Medicare Smartcard

This Government project and APF campaign ran from 2004 until 2006. It was then abandoned and/or subsumed into the Government’s ‘Human Services Access card’/ ‘SmartCard’/ ‘ConsumerCard’ project and APF’s New national ID card campaign.

See also the related projects on the Human Services Card (2005-06), Australia Card Mark II and the Document Verification System


During 2004-06, a project was running that was intended to convert Medicare cards from magnetic-strip to smartcard technology.

The Minister also signalled the possibility that the Medicare card could then also work as a more general “government services card”, for example for accessing social security benefits through Centrelink, or for storing or accessing a consolidated health record.

A Pilot was run in Tasmania. It was originally to be provided to 40,000 people. But few were interested, and only about 2,500 appear to have ever been issued. (A media report said “It is understood only 1 per cent of eligible Tasmanians expressed interest in registering for the card”). Moreover, some of those who tried to get one fell foul of what appear to have been substantially increased registration requirements.

No clear announcement appears ever to have been made, but it came to light in a Senate Estimates Committee hearing in May 2006 that the Pilot had been abandoned. The Government switched its focus to the national ID card (dubbed by Hockey the ‘Human Services Access Card’), but without taking any account of the lessons that the abortive Pilot should have taught it.


  • Health smartcard fizzles (Karen Dearne, The Australian IT Section, 30 May 2006)
  • ‘Medicare smartcard pilot in slow lane’ (Karen Dearne, The Australian IT Section, 21 February 2006): “MEDICARE Australia has issued only 2450 Medicare smartcards out of an anticipated 40,000 since the national rollout began in Tasmania early last year … 3619 Tasmanians (this number included family members who may be listed on one card) had expressed interest in taking up a smartcard … some people had been unable to provide the necessary proof of identity documents, [Medicare Australia e-business manager] Mr Trabinger said … more than 13,000 invitations had been sent to people … Medicare smartcards are not supposed to be used outside the health system, or for general identification purposes”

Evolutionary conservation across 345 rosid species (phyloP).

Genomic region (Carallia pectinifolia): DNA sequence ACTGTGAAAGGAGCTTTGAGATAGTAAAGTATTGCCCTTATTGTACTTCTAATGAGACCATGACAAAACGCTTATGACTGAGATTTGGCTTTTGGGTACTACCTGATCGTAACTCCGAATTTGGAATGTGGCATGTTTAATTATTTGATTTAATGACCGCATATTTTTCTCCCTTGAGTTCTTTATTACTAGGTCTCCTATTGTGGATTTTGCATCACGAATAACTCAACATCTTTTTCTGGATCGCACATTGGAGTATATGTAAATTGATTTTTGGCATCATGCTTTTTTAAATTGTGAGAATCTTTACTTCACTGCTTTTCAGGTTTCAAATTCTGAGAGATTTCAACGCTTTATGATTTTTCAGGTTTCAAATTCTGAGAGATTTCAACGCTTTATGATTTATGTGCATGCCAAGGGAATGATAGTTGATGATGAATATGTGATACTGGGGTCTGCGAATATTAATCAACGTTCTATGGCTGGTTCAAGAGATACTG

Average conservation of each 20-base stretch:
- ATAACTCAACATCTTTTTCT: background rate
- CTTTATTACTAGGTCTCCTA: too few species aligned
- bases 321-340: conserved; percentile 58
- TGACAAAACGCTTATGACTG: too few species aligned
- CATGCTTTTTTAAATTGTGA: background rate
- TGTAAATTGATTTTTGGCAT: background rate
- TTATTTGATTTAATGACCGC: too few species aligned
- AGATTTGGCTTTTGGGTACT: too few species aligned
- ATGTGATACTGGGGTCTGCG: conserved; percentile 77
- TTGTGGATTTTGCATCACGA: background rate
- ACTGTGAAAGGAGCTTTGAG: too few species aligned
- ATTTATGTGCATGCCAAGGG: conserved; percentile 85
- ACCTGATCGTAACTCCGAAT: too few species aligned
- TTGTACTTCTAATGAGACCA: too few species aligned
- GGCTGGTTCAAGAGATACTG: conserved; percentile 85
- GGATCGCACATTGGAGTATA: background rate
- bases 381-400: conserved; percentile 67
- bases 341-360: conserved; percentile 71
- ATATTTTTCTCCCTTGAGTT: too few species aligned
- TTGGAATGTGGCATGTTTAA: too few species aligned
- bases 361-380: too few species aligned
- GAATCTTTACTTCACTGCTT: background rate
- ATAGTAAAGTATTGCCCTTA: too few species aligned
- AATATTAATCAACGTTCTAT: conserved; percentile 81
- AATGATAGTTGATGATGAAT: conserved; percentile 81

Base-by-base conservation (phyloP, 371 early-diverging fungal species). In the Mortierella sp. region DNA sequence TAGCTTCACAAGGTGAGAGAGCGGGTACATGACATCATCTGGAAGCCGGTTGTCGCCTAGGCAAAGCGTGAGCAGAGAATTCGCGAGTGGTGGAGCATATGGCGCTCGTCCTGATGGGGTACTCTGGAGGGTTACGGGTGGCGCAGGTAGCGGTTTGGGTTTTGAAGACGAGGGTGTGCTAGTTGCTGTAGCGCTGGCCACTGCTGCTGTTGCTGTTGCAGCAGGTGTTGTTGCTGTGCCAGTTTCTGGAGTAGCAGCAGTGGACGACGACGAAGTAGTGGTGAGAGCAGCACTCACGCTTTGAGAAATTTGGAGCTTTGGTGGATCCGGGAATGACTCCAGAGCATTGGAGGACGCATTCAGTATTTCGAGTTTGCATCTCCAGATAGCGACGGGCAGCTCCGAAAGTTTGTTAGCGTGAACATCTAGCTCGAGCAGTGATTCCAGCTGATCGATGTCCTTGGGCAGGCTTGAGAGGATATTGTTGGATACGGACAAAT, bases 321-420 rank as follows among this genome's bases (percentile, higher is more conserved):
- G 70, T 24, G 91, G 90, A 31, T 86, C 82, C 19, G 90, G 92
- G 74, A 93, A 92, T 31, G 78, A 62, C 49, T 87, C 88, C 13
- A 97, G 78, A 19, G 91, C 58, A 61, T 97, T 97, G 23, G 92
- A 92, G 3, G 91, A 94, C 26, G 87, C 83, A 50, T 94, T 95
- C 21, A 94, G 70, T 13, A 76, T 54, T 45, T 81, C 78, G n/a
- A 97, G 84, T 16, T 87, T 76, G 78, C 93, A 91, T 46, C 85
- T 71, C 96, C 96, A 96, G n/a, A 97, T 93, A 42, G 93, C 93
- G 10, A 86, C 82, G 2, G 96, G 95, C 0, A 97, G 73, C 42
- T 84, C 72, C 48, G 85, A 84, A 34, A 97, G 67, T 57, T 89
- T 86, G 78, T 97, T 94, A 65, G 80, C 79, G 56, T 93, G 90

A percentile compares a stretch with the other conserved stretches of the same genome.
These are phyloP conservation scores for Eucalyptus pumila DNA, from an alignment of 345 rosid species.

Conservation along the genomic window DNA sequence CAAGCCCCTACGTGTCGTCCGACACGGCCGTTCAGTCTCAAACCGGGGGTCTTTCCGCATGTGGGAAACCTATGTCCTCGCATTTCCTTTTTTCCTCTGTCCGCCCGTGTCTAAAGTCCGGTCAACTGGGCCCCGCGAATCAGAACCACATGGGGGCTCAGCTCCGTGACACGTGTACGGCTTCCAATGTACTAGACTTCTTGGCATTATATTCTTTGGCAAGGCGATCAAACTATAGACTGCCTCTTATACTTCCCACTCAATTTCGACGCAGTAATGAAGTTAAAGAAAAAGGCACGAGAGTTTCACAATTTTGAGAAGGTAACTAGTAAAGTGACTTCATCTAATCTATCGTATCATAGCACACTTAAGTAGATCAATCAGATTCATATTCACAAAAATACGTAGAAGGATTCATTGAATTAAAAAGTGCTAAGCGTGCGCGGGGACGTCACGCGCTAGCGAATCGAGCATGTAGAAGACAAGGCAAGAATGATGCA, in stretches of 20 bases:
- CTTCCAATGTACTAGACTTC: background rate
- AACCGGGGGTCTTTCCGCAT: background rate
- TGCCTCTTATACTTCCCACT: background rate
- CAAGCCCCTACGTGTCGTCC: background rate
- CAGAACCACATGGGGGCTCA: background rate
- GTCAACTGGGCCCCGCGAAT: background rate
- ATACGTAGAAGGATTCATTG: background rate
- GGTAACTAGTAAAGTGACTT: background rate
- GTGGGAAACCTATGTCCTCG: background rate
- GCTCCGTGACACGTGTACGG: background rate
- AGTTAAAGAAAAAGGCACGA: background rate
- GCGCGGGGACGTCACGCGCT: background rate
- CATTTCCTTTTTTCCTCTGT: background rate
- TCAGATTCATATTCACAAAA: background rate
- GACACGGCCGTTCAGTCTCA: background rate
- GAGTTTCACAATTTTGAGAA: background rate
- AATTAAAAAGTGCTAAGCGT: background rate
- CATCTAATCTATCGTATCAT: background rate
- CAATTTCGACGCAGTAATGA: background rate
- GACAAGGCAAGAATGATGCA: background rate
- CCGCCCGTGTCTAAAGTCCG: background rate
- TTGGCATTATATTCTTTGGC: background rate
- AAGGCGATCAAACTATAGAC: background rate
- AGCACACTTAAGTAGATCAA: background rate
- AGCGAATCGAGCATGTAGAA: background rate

• This invasive card anything but smart (Op-Ed piece by Senator Natasha Stott-Despoja, Adelaide Advertiser, 2 January 2006)
  • Hockey readies govt smartcard (James Riley, in The Australian 28 December 2005)
  • Privacy warning on Medicare smartcard (Selina Mitchell, The Australian, 22 November 2005: “The Privacy Commissioner has told the federal Government that protection against function creep is essential to win community confidence in a proposed Medicare smartcard”)
  • Government confirms massive smartcard plan (Iain Ferguson, ZDNet Australia, 28 September 2005: “Senator Eric Abetz, the Special Minister of State, told ZDNet Australia today he and the Minister for Human Services, Joe Hockey, were working on a project that would see cards incorporating smart chip technology and a photograph of the bearer replace a raft of government services and concession cards, including Medicare cards. Senator Abetz said in all, 26 government services and concession cards could be replaced if and when the new card was distributed. The project under consideration is believed to cost around AU$500 million. … Senator Abetz told ZDNet Australia he planned to say more about the government’s plans in the area over the next few months”)